Marie Spartali Stillman was a British Pre-Raphaelite painter of Grecian descent, but she was also a muse and a model to other Pre-Raphaelite painters, enchanting them with her elegant stature and classical features, resembling a Grecian or a Roman goddess.
Marie studied painting for several years from 1864, as a pupil of Ford Madox Brown, an English painter whose painting style resembles the Pre-Raphaelite version of Hogarth’s work. She studied alongside other pupils Georgiana Burne-Jones and Brown’s daughter Lucy Madox Brown, both of whom would grow up to be a painters in their own right.
Dante Gabriel Rossetti soon found out that Marie had become Brown’s pupil and he wasted no time writing to him, on the 29th April: ‘I just hear Miss Spartali is to be your pupil. I hear too that she is one and the same with a marvellous beauty of whom I have heard much talk. So box her up and don’t let fellows see her, as I mean to have first shy at her in the way of sitting.‘ Marie indeed sat for Rossetti very soon, in 1867. Her head proved to be a hard one for portraying, as Dante had wrote to Jane Morris.
Marie possessed the kind of beauty which was perfect for modelling, and in Dante’s eyes she resembled a goddess with her tall figure, elegant gestures, long hair and a gaze that was straightforward and dreamy at the same time. She embodied the Pre-Raphaelite ideal of beauty, as did Jane Morris before.
That Marie became a painter, a muse and a model to artists, choosing a bohemian life in a way, is not a coincidence for she came from a cultural and refined background; art was valued in Spartali’s household. Her father, Michael, was a wealthy merchant, principal of the firm Spartali & Co, who moved to London in 1828. Her mother, Euphrosyne, known as Effie, was a daughter of a Greek merchant from Genoa. Her heritage, along with later life abroad, is woven in her works, all of which burst with sensuality and richness in colour.
Spartali family lived in a Georgian country house, known as ‘The Shrubbery‘ with a huge garden and views over the Thames and Chelsea. Marie’s father was fond of lavish garden parties so he invited young artists and writers of the day at the gatherings in his blossomed garden. Growing up in artistic environment meant that Marie and her younger sister Christine had many opportunities to meet famous artists of the day. One time, in the house of a Greek business man A.C. Iodines in south London, they met Whistler, an American-born but British-based artist, and Swinburne, an English poet and playwright. Swinburne was overwhelmed with emotions upon meeting Marie, that he said of her ‘She is so beautiful that I want to sit down and cry.‘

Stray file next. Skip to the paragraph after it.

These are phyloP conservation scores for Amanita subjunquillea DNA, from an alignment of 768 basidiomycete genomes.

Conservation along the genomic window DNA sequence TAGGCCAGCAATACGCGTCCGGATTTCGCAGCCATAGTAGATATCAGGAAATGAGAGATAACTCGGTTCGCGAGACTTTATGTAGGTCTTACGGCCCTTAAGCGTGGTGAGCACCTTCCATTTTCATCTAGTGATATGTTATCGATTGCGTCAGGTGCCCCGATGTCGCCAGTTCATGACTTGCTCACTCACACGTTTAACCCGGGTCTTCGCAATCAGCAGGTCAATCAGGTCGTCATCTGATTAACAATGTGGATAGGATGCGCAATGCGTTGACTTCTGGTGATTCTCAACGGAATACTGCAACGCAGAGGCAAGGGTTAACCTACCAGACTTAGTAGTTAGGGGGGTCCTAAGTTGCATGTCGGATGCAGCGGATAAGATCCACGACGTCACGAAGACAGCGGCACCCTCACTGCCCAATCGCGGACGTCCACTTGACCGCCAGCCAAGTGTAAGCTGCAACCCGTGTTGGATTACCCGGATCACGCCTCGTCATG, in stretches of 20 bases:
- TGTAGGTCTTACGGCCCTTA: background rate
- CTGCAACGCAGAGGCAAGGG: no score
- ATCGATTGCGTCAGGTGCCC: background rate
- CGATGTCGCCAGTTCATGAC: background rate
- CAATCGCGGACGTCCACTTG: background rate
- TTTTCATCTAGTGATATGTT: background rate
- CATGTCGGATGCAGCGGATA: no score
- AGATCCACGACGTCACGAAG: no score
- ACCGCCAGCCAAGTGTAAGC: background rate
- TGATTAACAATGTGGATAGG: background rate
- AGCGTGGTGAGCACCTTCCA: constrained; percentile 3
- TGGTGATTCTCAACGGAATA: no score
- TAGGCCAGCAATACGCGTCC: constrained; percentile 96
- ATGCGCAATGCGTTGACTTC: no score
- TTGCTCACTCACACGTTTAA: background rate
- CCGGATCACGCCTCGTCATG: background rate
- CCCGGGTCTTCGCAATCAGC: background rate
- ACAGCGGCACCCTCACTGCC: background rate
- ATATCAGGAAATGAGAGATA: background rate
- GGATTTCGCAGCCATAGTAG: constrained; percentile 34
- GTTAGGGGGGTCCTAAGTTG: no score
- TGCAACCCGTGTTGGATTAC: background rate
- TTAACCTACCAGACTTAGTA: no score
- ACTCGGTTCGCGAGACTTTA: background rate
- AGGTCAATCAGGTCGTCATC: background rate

Upon marrying American journalist and painter William J. Stillman, against the wishes of her parents, she divided a lot of time between London and Florence from 1878 to 1883, and then Rome from 1889 to 1896, as William was a foreign correspondent for The Times. Her time spent in Italy proved to be fruitful for her painting style in a way that she entirely absorbed the aesthetics of Italian Renaissance. Her fascination with Italian landscapes and females figures with their unhidden sensuality, vividness and liveliness, along with studious depiction of nature, place Marie’s paintings side by side with works of great Pre-Raphalite painters such as Rossetti, Hunt, and Millais.
Perhaps my favourite painting by Marie is ‘Madonna Pietra degli Scrovigni‘ shown above. It dazzled me with its charming and detailed depiction of nature, and the visual equalization of nature with the woman who is actually a character from Dante’s poetry. She is described as a lady in green, very heartless, but very pretty, her moss green robe merged with the nature in the background. She’s holding a crystal ball reflecting the figures of Love and Dante. The depth of the landscape is magnificent, one could feel that is goes on and on, never ending, through the trees, bushes, all the way up to the hills.
Influence of Rossetti’s later period is evident in Marie’s paintings, ‘Madonna Pietra degli Scrovigni‘ being no exception. In later phase of his work Rossetti was influenced by the Italian High Renaissance, especially the painters such as Titian and Veronese, representatives of Venetian school. Marie continued Rossetti’s tradition with this painting for she painted the lady half-length in a Renaissance manner, but still, it remains a completely personal painting reflecting the beauty of the Italian landscapes Marie had observed, admired and cherished.